By Jennifer Richardson
It was midnight a few nights ago, and the beautiful aroma of cooked, fresh sweetcorn was wafting through our home. Two sizeable bowls on the table held steaming mounds of just-cooked corn kernels ready to bag. Two large cook pots of more corn were simmering away on the stove.
After helping with the shucking and some of the cutting, the kids had long since gone to bed. Even my husband, my stalwart companion and biggest helper in all projects, had let me know he really had to get some rest as he generally needs to be awake long before the sunrise.
So it was me, and piles of delicious corn inhabiting my dining room and kitchen–that was staring down the barrel of a giant mess. Pieces of cut corn kernels were stuck in the carpet and other odd places, the table was littered with moisture and corn remnants, dishes filled the sink, and a fine mist of salt and pepper and corn juice had been baked onto the stovetop. I call it the corn aftermath.
I don’t put away corn every year, but most years, I do. The upside is fabulous sweet corn in the freezer for months to come and the downside is it takes a lot of work and leaves a terrific mess to clean up.
Each time I undertake this kind of project I feel a sense of satisfaction; it feels good to work hard at creating food security for my family. But more so, I feel a profound respect for the people who have gone before me that would smile at my little one night corn project. I am referring to the people who have planted gardens or whole fields, who watered and cultivated, and then harvested and prepped, and then put all kinds of food away to help their families survive the long spaces between growing seasons.
I had a few minutes earlier in the evening between batches, and I had posted a few photos on social media of the great corn project of 2021 including my very messy dining room table. I offered some gratitude for those in the past and present that took the time to put food by to help feed their families.
I enjoy the satisfaction of simply being a part of a community, and that includes sharing the small moments of our lives with my circle of friends and family. Many friends offered supportive comments about my work and shared anecdotes from their own efforts at food preservation. One of the people who responded to my post about my corn project was my friend Marie.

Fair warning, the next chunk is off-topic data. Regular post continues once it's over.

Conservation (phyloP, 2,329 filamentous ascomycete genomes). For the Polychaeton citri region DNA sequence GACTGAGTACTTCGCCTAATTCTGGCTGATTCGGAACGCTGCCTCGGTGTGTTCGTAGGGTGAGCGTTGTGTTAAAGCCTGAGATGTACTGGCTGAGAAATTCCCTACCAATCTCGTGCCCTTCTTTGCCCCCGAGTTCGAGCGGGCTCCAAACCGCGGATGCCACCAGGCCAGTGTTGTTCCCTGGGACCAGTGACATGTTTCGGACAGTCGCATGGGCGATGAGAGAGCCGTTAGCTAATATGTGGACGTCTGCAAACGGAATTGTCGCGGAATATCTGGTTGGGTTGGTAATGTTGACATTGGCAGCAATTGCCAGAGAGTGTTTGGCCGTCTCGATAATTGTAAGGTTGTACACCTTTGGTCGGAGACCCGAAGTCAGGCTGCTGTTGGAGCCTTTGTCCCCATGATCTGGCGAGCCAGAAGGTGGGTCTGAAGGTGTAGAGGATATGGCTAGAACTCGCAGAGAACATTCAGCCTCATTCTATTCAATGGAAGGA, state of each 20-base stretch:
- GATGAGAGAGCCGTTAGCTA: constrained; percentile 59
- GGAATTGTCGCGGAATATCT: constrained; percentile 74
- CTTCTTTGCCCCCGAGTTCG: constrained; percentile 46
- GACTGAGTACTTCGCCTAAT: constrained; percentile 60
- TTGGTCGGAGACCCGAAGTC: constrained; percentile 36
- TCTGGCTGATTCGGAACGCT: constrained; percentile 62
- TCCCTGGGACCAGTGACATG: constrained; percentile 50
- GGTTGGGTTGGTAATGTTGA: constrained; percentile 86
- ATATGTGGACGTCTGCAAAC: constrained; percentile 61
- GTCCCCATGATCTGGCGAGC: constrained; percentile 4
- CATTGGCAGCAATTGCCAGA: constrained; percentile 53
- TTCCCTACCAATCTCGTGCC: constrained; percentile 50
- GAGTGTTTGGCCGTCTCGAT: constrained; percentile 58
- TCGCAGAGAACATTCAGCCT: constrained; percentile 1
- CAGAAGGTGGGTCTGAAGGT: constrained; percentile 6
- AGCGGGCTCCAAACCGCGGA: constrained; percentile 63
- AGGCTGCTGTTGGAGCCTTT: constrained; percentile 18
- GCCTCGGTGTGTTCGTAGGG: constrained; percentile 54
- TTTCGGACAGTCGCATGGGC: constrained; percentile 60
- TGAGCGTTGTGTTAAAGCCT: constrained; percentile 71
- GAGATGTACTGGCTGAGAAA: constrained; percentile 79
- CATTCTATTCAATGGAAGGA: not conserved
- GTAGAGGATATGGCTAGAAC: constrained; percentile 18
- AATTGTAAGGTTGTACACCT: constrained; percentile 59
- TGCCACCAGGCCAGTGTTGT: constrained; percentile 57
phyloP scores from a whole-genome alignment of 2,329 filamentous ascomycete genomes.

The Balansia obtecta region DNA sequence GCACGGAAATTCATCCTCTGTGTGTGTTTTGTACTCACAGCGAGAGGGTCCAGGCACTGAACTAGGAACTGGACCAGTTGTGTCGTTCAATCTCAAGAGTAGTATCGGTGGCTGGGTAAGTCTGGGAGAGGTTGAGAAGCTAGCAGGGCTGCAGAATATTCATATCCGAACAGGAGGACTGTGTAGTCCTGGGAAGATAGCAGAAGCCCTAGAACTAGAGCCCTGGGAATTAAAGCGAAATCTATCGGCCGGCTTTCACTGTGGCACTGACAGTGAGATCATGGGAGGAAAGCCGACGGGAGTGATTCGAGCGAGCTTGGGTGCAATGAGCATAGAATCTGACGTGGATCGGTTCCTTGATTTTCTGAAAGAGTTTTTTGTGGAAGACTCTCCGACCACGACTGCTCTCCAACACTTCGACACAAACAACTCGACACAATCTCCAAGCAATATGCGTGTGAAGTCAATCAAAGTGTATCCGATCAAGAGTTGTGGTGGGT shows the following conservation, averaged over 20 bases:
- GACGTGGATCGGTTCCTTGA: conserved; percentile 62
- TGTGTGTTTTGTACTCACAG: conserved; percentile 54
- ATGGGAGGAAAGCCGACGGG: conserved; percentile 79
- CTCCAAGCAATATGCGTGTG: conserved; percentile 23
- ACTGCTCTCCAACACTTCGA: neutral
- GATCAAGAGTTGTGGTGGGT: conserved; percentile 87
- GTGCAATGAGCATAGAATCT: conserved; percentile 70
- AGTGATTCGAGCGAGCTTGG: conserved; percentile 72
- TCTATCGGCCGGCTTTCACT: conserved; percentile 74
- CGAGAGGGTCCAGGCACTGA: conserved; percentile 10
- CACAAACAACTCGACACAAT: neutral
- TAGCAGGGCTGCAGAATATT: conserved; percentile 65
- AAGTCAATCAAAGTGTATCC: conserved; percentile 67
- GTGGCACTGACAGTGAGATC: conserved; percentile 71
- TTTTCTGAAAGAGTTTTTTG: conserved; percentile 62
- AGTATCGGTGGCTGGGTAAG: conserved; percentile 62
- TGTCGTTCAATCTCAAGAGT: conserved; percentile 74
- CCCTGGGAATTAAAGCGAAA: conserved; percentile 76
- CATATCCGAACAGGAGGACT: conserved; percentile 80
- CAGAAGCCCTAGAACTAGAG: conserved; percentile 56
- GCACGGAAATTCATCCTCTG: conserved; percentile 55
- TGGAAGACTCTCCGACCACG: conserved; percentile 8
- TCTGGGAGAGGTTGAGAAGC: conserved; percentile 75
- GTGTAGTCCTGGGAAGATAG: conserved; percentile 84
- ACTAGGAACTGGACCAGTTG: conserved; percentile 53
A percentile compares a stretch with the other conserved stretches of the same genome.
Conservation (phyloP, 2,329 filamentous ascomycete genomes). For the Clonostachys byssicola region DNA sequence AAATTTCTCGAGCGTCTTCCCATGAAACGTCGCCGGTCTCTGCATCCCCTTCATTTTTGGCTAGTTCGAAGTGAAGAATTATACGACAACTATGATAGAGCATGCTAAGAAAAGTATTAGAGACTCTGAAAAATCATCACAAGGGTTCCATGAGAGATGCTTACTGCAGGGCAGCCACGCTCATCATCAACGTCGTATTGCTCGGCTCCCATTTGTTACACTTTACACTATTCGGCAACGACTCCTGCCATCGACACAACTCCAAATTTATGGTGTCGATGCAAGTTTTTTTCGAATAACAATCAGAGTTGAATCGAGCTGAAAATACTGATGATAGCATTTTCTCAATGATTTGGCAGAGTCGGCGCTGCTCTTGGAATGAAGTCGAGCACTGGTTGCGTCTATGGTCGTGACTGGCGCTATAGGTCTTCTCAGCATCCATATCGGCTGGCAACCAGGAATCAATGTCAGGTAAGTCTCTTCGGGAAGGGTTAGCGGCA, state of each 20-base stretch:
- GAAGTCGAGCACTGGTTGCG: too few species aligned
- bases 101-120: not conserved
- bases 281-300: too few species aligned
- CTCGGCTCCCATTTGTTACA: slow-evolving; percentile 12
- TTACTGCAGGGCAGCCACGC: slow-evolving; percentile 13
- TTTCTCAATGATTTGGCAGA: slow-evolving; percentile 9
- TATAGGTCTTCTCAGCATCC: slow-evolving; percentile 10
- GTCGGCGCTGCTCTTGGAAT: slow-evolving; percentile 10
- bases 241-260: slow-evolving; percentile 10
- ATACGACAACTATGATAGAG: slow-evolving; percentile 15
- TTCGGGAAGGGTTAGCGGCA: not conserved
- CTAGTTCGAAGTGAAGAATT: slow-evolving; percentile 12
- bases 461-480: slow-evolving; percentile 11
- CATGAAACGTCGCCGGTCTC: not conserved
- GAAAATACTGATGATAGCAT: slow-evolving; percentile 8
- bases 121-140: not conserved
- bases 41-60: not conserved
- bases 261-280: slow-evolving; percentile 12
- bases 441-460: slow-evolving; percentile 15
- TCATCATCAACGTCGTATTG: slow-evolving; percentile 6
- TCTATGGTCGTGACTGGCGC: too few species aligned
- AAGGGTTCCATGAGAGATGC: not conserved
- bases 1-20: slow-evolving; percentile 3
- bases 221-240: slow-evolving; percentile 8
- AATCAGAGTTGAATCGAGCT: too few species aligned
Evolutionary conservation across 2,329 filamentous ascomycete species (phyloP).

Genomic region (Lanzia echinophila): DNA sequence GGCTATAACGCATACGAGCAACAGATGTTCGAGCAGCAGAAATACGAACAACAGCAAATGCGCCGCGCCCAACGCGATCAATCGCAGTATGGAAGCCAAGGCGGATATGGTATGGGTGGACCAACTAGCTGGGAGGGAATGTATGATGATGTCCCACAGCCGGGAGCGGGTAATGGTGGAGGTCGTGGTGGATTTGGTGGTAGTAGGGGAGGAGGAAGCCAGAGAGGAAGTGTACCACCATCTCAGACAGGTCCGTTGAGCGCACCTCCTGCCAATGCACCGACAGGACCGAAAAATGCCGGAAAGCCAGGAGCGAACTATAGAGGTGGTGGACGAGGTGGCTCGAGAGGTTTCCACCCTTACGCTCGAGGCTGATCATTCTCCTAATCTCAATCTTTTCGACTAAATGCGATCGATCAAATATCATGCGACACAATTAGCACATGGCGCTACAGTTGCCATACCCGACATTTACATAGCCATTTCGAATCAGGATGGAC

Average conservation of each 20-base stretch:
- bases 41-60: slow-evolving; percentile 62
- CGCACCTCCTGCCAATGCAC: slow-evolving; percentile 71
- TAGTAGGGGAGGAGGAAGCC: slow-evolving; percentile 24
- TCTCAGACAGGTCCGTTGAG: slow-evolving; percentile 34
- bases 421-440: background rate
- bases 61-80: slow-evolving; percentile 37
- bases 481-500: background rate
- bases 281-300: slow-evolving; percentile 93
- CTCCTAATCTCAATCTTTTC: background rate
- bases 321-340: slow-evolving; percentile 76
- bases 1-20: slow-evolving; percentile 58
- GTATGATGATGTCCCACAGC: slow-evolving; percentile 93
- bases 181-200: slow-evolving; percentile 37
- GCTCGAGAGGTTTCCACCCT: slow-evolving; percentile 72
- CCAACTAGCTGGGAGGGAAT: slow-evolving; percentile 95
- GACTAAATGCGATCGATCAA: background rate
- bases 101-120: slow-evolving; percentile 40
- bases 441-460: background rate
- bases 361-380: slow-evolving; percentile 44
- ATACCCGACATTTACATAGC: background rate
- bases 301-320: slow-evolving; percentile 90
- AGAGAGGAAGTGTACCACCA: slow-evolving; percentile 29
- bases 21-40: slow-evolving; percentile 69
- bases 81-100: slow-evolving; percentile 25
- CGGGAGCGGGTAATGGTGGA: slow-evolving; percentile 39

She said, “I know that in another time in my life, when we lived on the farm, we had a large garden and I canned & froze much of that bounty, as well as Jerry’s chickens we butchered. I look back at that time and wonder how we did all that. I know we were feeding our family of five and I was much younger and more energetic. Now, I just do a little at a time from my little garden, or the few extra ears of corn I get, usually freezing because that’s easier with smaller batches. It’s just me, now. That was another lifetime ago.”
I was filled with wonder at how much effort people have historically expended to feed their families, including Marie. So much satisfaction, but wow, so much work! I said, Marie, you are a hero. You have lived and worked for a life that people in my age-group and younger know very little about. I aspire to be like you.
I was too tired to clean up in the wee hours of the morning, so I rinsed pots and bowls and left the mess until later in the day. When I returned to complete my cleanup, I took a moment to glance at my rows of frozen sweetcorn bags, standing like soldiers ready to protect us from hunger and want. I was reminded again of Marie’s life and work for her family. I thought of dirt-stained hands, boiling hot canning pots, picking and cutting and cooking, early mornings and late nights, and shelves and freezers filled with the hard work of creating sustenance.
To Marie, and all the moms and grandmas who put food by every year, I have much admiration for you. While you were feeding family and friends in your own home, as a collective you quietly united to nourish an entire culture. Many of us are here today because you labored to sustain the ones you loved. Thank you. In my small ways I will try to carry on your work, one bag of sweetcorn at a time.